Children's Dietary Recommendations

More and more parents are anxious to feed their children the best food for their growth and development. However, many times the foods considered best are not appropriate for their child's metabolic type. This newsletter explores why this occurs and how to correct it.

Many Children Are Fast Oxidizers

Dr. George Watson coined the terms fast and slow oxidizers to describe individuals who burn their food at faster-than-normal and slower-than-normal rates. His work is described in Nutrition and Your Mind, Bantam Books, 1972. The concept of oxidation types was expanded upon by Dr. Paul Eck. Dr. Watson used cumbersome odor and blood tests to determine the oxidation type. Dr. Eck discovered a way to measure the oxida­tion rate with hair mineral analysis.

One observation from their research is that children are often fast oxidizers. This is important because the foods required to balance fast oxida­tion are different than that which is often recom­mended for children.

Carbohydrates And Fast Oxidation

Fast oxidizer metabolism can be described as a furnace that is too hot. It requires more fuel and an even supply of fuel. The best fuel would be a hardwood log that burns slowly and provides a continuous supply of fuel.

Among foods, the 'fuel' foods are carbohy­drates and fats. Fats provide more than twice the calories as starches per gram and are more slowly digested and absorbed. Fats are most like the hardwood logs.

In contrast, carbohydrate foods (starches and sweets) are metabolized relatively rapidly, espe­cially sugars. Foods high in sugar include refined sugars, fruit, fruit juice, honey and maple syrup. For this discussion, it matters little that the sugar is naturally found in the food. The effect upon metabolism is the same as when the sugar is refined and added to the food.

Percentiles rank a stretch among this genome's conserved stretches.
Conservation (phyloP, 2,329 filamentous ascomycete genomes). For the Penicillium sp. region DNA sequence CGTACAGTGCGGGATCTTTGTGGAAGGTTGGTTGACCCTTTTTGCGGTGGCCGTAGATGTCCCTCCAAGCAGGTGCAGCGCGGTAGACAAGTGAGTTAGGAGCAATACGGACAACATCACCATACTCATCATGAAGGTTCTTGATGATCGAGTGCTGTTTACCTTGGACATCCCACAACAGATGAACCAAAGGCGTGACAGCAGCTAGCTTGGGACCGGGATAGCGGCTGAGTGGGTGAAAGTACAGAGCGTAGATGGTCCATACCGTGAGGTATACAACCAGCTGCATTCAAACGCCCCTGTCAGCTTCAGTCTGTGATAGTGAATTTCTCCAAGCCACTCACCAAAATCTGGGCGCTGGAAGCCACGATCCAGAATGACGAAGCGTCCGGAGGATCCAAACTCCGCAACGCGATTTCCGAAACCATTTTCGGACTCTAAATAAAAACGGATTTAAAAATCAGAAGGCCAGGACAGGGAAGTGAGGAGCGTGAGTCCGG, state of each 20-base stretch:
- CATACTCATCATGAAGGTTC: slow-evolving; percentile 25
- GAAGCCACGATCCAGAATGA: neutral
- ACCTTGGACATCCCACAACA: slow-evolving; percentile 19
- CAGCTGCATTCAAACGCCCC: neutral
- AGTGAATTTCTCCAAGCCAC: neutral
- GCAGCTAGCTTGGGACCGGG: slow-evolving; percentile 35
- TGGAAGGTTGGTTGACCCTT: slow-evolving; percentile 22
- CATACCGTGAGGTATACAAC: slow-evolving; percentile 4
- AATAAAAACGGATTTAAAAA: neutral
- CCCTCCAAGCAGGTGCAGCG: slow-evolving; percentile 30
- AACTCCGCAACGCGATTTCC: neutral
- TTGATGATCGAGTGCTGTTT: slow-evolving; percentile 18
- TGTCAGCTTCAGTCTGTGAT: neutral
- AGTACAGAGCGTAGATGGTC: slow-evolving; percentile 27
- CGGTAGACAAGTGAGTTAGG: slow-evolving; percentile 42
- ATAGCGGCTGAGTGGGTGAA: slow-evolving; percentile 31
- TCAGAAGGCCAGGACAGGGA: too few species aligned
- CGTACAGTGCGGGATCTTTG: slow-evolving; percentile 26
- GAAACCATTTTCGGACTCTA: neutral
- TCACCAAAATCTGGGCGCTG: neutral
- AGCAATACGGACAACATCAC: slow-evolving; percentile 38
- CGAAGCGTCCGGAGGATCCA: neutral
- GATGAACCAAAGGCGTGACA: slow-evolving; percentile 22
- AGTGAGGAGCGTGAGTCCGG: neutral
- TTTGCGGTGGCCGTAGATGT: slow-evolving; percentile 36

Diet For Fast Oxidizers

Fast oxidizers feel well eating fats and oils, protein foods and vegetables. The fats and oils provide them with adequate calories that are burned slowly and evenly. Mother's milk, for example, is rich in fat and calcium, two nutrients that are excellent for fast oxidizers. Fats are also essential for the development of the nervous system. Protein foods often contain some fats and oils.

Vegetables contain mainly roughage, cellu­lose, vitamins and minerals. For young children, vegetables should be mashed, pureed, or cooked if the children are not chewing adequately. Vege­tables are excellent sources of many vitamins and minerals that are essential for children’s develop­ment.

When fast oxidizing children are fed high carbohydrate diets, especially sweets, their metab­olism is thrown out of balance. Unfortunately, many books recommend plenty of fruit, dried fruit and fruit juices for children. Some books recom­mend strict vegetarian diets for children, which are often very low in fats and oils. While oils can be obtained from nut butters and avocado, some children do better on the animal fats. Cholesterol is usually not a problem for fast oxidizing chil­dren. Children who live on junk foods such as soda pop and refined flour and sugar products are eating excessive carbohydrates that are also deficient in vitamins and minerals!